The smoke is clearing from the circa 2010 Born To Run disruption of what makes a good running shoe. When the running shoe industry took flight in the 1980s, it left behind simple, inherently minimalist designs like the 1973 Nike Boston. The following generations of shoes in what would become a multi-billion dollar industry were more known for how many widgets could be stuffed into the midsole, upper and outsole. The purpose of the widgets, as expressed through marketing, was to contain the movement of the foot in the interest of saving a runner from the likes of plantar fasciitis. But as Christopher McDougall pointed out in Born To Run, with a nod toward barefoot running, there was no research to support the core technologies of stability and motion control shoes. As he told Deadspin in 2014, “Nobody asks you to pre-purchase your feet. They come factory-installed. The big thing that needs to be justified is why we are buying this line of bullshit from the running shoe companies and from the running press, which are telling you stuff like, ‘First go to your specialty running store, where your gait will be assessed. There’s a particular type of shoe for your individual needs.’ It’s just complete horseshit. It’s complete make-believe. Yet we all buy it. When you start looking at the scientific evidence, you realize there is none.”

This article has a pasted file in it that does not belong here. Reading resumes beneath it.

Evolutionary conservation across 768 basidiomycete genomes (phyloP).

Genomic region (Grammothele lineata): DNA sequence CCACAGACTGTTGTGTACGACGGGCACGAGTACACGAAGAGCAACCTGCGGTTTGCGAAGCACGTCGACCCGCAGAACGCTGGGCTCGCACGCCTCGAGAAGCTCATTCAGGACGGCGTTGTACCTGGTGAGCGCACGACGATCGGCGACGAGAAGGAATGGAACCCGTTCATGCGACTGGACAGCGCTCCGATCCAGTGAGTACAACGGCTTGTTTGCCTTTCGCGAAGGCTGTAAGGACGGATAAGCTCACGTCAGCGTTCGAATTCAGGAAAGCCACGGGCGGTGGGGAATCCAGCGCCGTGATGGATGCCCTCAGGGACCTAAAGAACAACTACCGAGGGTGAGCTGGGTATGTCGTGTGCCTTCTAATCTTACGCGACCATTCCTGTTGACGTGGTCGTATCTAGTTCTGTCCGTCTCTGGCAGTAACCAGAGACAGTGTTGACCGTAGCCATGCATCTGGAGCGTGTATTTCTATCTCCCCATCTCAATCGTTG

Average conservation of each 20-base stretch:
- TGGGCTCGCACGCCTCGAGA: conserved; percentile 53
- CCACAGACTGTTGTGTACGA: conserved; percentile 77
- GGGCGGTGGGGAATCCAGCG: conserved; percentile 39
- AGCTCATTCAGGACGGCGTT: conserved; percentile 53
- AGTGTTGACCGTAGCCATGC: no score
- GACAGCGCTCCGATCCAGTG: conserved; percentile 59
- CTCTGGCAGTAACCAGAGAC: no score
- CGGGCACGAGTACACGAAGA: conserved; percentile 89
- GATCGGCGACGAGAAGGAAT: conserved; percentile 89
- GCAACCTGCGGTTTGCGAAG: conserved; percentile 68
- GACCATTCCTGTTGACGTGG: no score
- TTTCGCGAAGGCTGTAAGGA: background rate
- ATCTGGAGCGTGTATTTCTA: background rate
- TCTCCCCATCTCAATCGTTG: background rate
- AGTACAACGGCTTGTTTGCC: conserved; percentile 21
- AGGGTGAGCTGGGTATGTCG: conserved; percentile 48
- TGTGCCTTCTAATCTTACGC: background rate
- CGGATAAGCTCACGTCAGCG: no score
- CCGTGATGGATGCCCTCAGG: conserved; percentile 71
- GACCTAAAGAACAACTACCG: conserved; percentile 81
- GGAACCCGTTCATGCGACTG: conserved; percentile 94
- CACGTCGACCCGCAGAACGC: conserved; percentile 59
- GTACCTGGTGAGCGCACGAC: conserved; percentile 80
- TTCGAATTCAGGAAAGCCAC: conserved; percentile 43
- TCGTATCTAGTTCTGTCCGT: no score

The implicit message of stability and motion control shoes to the perplexed triathlete or runner—facing a colorfully dizzying shoe wall at a running shop—was “‘You have a design flaw.’ That design flaw is going to keep you mired in injuries until you fix it with the right pair of corrective shoes. You might also need orthotics.
Born to Run dropped a bomb on that. It freed runners from the motion-control construct. The response was often impulsive and irrational. Too many runners burned all of their old shoes and either went barefoot (first time since they were kids) or went the Vibram route, without any reconditioning of the feet. They got injured and subsequently pissed. A class action lawsuit against Vibram was effectively won.
The smoke cleared, yet the awareness that shoes alone are not going to protect you from injury remains. Companies like Topo and Salming have actually based their product and messaging on this awareness. Salming, with their lightweight trainer, enRoute, and their superlight Race 5, based their engineering on a an American College of Sports Medicine guide, that declares:
A running shoe should protect the feet against injury, but should not do the work of the foot by providing excessive cushioning and lots of extra support in the arch. A shoe should complement a strong foot. With new companies and shoe options on the market, you can do a bit of research online to find the types of shoes that may interest you.